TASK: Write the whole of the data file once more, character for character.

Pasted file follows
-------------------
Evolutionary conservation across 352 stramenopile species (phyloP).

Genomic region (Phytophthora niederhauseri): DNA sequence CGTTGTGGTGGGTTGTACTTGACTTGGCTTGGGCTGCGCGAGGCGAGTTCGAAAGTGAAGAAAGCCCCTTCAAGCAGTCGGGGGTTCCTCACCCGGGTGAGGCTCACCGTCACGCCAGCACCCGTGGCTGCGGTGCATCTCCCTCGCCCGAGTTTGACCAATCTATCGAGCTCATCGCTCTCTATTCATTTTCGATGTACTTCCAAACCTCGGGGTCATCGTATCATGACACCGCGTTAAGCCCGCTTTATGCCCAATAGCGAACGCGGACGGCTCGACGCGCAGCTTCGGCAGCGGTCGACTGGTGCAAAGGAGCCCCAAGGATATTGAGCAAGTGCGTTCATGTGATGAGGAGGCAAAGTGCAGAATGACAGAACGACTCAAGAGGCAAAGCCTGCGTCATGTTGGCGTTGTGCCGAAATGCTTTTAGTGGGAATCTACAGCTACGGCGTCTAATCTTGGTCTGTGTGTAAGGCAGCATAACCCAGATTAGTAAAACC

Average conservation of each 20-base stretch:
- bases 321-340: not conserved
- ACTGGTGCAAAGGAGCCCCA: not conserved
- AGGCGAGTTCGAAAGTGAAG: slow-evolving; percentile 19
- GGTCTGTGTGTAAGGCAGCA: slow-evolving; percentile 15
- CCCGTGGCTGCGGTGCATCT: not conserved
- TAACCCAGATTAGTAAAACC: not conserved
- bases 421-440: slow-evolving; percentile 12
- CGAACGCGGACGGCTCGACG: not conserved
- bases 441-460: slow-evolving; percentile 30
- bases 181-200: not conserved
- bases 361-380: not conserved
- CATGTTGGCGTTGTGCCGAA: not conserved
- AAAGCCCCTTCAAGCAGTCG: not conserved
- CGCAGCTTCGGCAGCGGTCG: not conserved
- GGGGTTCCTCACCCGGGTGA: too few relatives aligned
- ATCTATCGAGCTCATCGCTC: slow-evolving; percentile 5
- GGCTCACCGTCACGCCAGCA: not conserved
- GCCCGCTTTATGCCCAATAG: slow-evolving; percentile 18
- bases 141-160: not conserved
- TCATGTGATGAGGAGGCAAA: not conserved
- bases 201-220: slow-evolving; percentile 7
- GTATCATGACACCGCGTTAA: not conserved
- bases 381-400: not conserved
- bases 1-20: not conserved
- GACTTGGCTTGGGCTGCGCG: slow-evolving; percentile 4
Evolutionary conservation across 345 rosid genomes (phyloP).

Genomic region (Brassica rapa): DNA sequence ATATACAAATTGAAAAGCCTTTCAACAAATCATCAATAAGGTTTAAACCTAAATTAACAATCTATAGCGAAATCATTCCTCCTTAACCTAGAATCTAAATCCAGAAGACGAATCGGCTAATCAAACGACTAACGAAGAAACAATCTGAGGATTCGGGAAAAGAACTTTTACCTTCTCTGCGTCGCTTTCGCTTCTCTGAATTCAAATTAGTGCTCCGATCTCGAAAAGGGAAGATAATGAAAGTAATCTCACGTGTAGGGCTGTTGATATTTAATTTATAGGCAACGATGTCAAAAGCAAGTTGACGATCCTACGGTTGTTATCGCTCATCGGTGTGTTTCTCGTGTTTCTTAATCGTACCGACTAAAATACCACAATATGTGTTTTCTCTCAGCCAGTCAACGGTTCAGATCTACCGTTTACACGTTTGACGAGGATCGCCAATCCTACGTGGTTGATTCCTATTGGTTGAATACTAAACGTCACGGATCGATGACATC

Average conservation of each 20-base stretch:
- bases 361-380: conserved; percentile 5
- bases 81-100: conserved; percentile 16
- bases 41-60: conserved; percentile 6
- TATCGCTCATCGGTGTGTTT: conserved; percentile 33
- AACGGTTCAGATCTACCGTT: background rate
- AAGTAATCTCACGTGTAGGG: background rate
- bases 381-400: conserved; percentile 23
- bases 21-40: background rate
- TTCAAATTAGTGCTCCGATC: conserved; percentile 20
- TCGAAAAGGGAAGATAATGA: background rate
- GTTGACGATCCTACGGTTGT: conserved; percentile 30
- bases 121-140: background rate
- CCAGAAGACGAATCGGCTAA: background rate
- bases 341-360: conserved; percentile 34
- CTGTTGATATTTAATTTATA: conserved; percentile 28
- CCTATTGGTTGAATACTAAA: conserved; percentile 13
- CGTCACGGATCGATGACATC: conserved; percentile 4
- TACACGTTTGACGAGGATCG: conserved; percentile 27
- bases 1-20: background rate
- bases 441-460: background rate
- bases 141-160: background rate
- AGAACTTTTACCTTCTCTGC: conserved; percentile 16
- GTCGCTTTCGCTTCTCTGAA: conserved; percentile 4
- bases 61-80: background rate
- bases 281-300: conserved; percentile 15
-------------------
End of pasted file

Evolutionary conservation across 352 stramenopile species (phyloP).

Genomic region (Phytophthora niederhauseri): DNA sequence CGTTGTGGTGGGTTGTACTTGACTTGGCTTGGGCTGCGCGAGGCGAGTTCGAAAGTGAAGAAAGCCCCTTCAAGCAGTCGGGGGTTCCTCACCCGGGTGAGGCTCACCGTCACGCCAGCACCCGTGGCTGCGGTGCATCTCCCTCGCCCGAGTTTGACCAATCTATCGAGCTCATCGCTCTCTATTCATTTTCGATGTACTTCCAAACCTCGGGGTCATCGTATCATGACACCGCGTTAAGCCCGCTTTATGCCCAATAGCGAACGCGGACGGCTCGACGCGCAGCTTCGGCAGCGGTCGACTGGTGCAAAGGAGCCCCAAGGATATTGAGCAAGTGCGTTCATGTGATGAGGAGGCAAAGTGCAGAATGACAGAACGACTCAAGAGGCAAAGCCTGCGTCATGTTGGCGTTGTGCCGAAATGCTTTTAGTGGGAATCTACAGCTACGGCGTCTAATCTTGGTCTGTGTGTAAGGCAGCATAACCCAGATTAGTAAAACC

Average conservation of each 20-base stretch:
- bases 321-340: not conserved
- ACTGGTGCAAAGGAGCCCCA: not conserved
- AGGCGAGTTCGAAAGTGAAG: slow-evolving; percentile 19
- GGTCTGTGTGTAAGGCAGCA: slow-evolving; percentile 15
- CCCGTGGCTGCGGTGCATCT: not conserved
- TAACCCAGATTAGTAAAACC: not conserved
- bases 421-440: slow-evolving; percentile 12
- CGAACGCGGACGGCTCGACG: not conserved
- bases 441-460: slow-evolving; percentile 30
- bases 181-200: not conserved
- bases 361-380: not conserved
- CATGTTGGCGTTGTGCCGAA: not conserved
- AAAGCCCCTTCAAGCAGTCG: not conserved
- CGCAGCTTCGGCAGCGGTCG: not conserved
- GGGGTTCCTCACCCGGGTGA: too few relatives aligned
- ATCTATCGAGCTCATCGCTC: slow-evolving; percentile 5
- GGCTCACCGTCACGCCAGCA: not conserved
- GCCCGCTTTATGCCCAATAG: slow-evolving; percentile 18
- bases 141-160: not conserved
- TCATGTGATGAGGAGGCAAA: not conserved
- bases 201-220: slow-evolving; percentile 7
- GTATCATGACACCGCGTTAA: not conserved
- bases 381-400: not conserved
- bases 1-20: not conserved
- GACTTGGCTTGGGCTGCGCG: slow-evolving; percentile 4
Evolutionary conservation across 345 rosid genomes (phyloP).

Genomic region (Brassica rapa): DNA sequence ATATACAAATTGAAAAGCCTTTCAACAAATCATCAATAAGGTTTAAACCTAAATTAACAATCTATAGCGAAATCATTCCTCCTTAACCTAGAATCTAAATCCAGAAGACGAATCGGCTAATCAAACGACTAACGAAGAAACAATCTGAGGATTCGGGAAAAGAACTTTTACCTTCTCTGCGTCGCTTTCGCTTCTCTGAATTCAAATTAGTGCTCCGATCTCGAAAAGGGAAGATAATGAAAGTAATCTCACGTGTAGGGCTGTTGATATTTAATTTATAGGCAACGATGTCAAAAGCAAGTTGACGATCCTACGGTTGTTATCGCTCATCGGTGTGTTTCTCGTGTTTCTTAATCGTACCGACTAAAATACCACAATATGTGTTTTCTCTCAGCCAGTCAACGGTTCAGATCTACCGTTTACACGTTTGACGAGGATCGCCAATCCTACGTGGTTGATTCCTATTGGTTGAATACTAAACGTCACGGATCGATGACATC

Average conservation of each 20-base stretch:
- bases 361-380: conserved; percentile 5
- bases 81-100: conserved; percentile 16
- bases 41-60: conserved; percentile 6
- TATCGCTCATCGGTGTGTTT: conserved; percentile 33
- AACGGTTCAGATCTACCGTT: background rate
- AAGTAATCTCACGTGTAGGG: background rate
- bases 381-400: conserved; percentile 23
- bases 21-40: background rate
- TTCAAATTAGTGCTCCGATC: conserved; percentile 20
- TCGAAAAGGGAAGATAATGA: background rate
- GTTGACGATCCTACGGTTGT: conserved; percentile 30
- bases 121-140: background rate
- CCAGAAGACGAATCGGCTAA: background rate
- bases 341-360: conserved; percentile 34
- CTGTTGATATTTAATTTATA: conserved; percentile 28
- CCTATTGGTTGAATACTAAA: conserved; percentile 13
- CGTCACGGATCGATGACATC: conserved; percentile 4
- TACACGTTTGACGAGGATCG: conserved; percentile 27
- bases 1-20: background rate
- bases 441-460: background rate
- bases 141-160: background rate
- AGAACTTTTACCTTCTCTGC: conserved; percentile 16
- GTCGCTTTCGCTTCTCTGAA: conserved; percentile 4
- bases 61-80: background rate
- bases 281-300: conserved; percentile 15